What the movie didn’t show, and what Mrs. Tostado and other like-minded educators fretted so about, was the price of this success to everybody outside the AP calculus bubble. By the time Stand and Deliver celebrated its Oscar nomination for best actor, the seeds for the destruction of Escalante’s calculus program were already sown.
After Henry Gradillas was promoted from dean of discipline to principal in 1981, he had used his position to help Escalante build his program. He helped scrape up money for advanced math textbooks even though most Garfield students struggled with far simpler problems. In the aftermath of the 1982 publicity, so many students signed up for AP calculus that Escalante requested a new, larger classroom. Gradillas gave him a big music rehearsal hall and assigned the other calculus teacher, Ben Jimenez, to a second music room. A member of the school board appropriated $25,000 for air-conditioning to make Escalante’s room more appealing to summer school students. Escalante also eventually arranged facilities and funding for high school summer classes at East Los Angeles Community College a few blocks from Garfield.
Escalante took a dim view of activities that detracted from math. Indeed, he thought of students who engaged in such activities as “murderers” insofar as they “killed” time that could have been spent more productively on math. Time was, for Escalante, the most precious commodity and he filled every available minute of his young students’ lives with mathematical training. He opened the old band hall, MH-1, at seven a.m. every school day and kept it open late. Students came by for tutoring during lunch. They came on Saturdays and kept working through the summer.
Escalante was always playing catch-up, having to cover a vast amount of remedial ground. Students entered Garfield in the tenth grade, most of them with the barest grasp of arithmetic and basic algebra. To prepare them for AP calculus in only three years was a massive challenge that took all their focus and concentration. Escalante discouraged them from cheerleading, band, football, and anything else that distracted them from his assignments. He also discouraged after-school jobs, even though many students needed to help support their families, work in the family business, or take care of younger siblings.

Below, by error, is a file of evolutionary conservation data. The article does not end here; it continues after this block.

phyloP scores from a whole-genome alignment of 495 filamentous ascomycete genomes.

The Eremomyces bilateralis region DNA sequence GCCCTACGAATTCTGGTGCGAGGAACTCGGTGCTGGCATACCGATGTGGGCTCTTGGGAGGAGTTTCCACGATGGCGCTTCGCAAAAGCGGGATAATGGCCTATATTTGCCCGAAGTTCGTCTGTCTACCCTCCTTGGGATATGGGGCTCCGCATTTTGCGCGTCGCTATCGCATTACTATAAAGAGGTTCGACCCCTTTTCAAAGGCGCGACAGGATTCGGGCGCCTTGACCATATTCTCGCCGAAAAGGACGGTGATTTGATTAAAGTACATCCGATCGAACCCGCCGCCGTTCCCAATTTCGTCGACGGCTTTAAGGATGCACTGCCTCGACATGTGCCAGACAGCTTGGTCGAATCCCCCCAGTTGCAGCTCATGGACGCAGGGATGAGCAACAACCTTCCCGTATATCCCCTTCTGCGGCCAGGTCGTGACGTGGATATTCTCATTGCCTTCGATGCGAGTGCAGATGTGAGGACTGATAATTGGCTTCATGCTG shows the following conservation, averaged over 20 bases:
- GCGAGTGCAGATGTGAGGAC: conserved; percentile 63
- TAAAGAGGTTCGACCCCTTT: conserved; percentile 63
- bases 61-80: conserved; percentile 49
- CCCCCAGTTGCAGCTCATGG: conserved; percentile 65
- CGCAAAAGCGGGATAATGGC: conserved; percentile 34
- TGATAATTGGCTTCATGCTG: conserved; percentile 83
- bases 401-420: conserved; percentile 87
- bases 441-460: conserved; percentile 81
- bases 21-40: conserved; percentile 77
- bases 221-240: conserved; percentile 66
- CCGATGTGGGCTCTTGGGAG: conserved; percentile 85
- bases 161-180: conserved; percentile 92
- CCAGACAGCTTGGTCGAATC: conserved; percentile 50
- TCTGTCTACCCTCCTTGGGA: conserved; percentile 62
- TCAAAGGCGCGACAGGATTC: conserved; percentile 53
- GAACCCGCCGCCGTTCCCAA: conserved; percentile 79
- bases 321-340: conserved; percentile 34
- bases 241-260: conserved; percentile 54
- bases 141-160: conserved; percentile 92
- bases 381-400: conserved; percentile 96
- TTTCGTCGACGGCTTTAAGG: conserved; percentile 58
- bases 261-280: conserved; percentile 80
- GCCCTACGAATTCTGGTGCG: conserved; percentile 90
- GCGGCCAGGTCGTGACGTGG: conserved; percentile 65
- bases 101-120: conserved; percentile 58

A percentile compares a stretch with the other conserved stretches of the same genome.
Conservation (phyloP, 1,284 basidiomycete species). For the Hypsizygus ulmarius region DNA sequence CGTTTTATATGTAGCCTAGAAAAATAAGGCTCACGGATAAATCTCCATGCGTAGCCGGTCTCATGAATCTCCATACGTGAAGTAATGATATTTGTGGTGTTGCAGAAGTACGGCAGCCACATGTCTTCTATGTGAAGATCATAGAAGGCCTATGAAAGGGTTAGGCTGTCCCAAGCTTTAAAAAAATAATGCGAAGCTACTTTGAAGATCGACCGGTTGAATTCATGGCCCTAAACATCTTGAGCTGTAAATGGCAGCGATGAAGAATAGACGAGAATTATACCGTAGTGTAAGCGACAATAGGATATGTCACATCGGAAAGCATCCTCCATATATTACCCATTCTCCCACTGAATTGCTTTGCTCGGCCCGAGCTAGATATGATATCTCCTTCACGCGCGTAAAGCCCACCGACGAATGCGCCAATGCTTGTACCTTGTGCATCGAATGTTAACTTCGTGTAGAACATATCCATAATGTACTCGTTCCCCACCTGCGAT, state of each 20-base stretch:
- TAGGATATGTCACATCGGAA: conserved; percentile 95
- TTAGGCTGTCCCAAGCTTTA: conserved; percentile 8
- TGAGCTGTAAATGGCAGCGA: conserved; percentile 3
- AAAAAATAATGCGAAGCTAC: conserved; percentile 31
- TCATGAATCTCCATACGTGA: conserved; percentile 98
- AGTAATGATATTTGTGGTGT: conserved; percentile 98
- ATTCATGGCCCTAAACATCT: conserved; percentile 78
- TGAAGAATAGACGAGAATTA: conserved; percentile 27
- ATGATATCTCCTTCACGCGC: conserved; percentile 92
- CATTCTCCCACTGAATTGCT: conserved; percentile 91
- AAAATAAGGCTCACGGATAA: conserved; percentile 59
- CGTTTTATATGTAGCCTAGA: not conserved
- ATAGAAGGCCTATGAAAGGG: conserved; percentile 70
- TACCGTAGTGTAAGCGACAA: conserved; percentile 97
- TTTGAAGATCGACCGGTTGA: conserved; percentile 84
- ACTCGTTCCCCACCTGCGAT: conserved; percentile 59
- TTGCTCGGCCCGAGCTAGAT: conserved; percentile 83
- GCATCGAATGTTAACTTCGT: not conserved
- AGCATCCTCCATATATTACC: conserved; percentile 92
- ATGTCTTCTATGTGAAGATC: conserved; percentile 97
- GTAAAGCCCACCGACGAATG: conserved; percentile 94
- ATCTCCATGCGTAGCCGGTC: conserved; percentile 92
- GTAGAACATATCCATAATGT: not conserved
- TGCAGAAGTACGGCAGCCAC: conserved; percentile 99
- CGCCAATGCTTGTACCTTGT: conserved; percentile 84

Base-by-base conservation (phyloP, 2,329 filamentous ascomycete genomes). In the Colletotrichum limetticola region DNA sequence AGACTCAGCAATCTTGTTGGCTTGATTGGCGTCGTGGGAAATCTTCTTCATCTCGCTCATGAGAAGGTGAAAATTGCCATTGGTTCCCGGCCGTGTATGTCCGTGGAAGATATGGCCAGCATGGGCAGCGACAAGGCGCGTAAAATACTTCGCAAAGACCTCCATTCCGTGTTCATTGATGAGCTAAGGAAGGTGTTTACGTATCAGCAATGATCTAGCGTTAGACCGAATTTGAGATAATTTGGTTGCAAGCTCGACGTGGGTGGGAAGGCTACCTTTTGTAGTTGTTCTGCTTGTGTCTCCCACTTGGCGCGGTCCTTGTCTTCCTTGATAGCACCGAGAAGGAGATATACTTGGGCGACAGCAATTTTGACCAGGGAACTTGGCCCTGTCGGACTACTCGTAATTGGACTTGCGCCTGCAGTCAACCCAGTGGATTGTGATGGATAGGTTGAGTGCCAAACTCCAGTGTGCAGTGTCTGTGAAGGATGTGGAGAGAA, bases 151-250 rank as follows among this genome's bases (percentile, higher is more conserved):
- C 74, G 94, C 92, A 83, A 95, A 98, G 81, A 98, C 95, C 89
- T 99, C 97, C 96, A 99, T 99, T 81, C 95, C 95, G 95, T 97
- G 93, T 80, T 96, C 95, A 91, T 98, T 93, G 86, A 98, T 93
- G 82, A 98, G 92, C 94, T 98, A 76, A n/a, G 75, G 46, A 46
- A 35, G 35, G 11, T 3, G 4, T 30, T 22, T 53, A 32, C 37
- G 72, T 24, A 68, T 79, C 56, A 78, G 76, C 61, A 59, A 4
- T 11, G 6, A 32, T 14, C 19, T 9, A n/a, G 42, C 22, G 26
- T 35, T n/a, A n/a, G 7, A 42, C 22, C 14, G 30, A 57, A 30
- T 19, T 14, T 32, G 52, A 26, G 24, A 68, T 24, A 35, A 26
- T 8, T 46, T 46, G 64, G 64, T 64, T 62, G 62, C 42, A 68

To keep them interested, Escalante transformed his classroom into a wacky wonderland. He decorated the walls with posters of his beloved Los Angeles Lakers, rewarded correct answers with candy, and threw pillows at students who gave wrong answers. Some days he made them answer a question before they could come in the door. Sometimes he brought doughnuts or hamburgers to class. He might demonstrate a math idea by cutting apples into pieces with a meat cleaver, or using an E.T. doll as a puppet. Steps to problem-solving were transformed into basketball or hockey moves. He patrolled the aisles, dishing out encouragement and criticism in equal measure, commenting on a haircut here, a fashion statement there. He mimicked a cheerleader one minute and a gang member the next. When the class needed a change of pace, he blasted “We Will Rock You” and pounded his desk along with the class. Or he might play music from a favorite opera, or folk tunes from his native Bolivia.
In Jaime Escalante’s view, this was what it took to cram five or six years’ worth of math into three. It was a matter of having the ganas, a Spanish word he often used to describe the desire to learn. Anything was worth the sacrifice to give these students a chance to compete for a college track that would take them out of the barrio and into a successful, high-paying career. Escalante’s students were accepted into top colleges around the country. At one point fourteen of his former students were at Harvard, Yale or MIT at the same time. MIT professor and audio system inventor Amar Bose gave an open invitation to any Escalante student who wanted to enroll there, and helped pay their expenses.
Escalante’s principal, Henry Gradillas, steadfastly supported this enthusiastic teacher who devoted so much time and energy to students and poured himself into their lives. That level of dedication deserved all the help the principal could give him. Gradillas, formerly a captain in the elite Army Airborne Rangers, respected the school district’s rules and regulations but found many creative ways around them. He charged in with confidence where rules were ambiguous or absent. And there were times when he conveniently looked the other way, convinced that the results Escalante achieved were worth veering a bit from those 2,300 pages of regulations.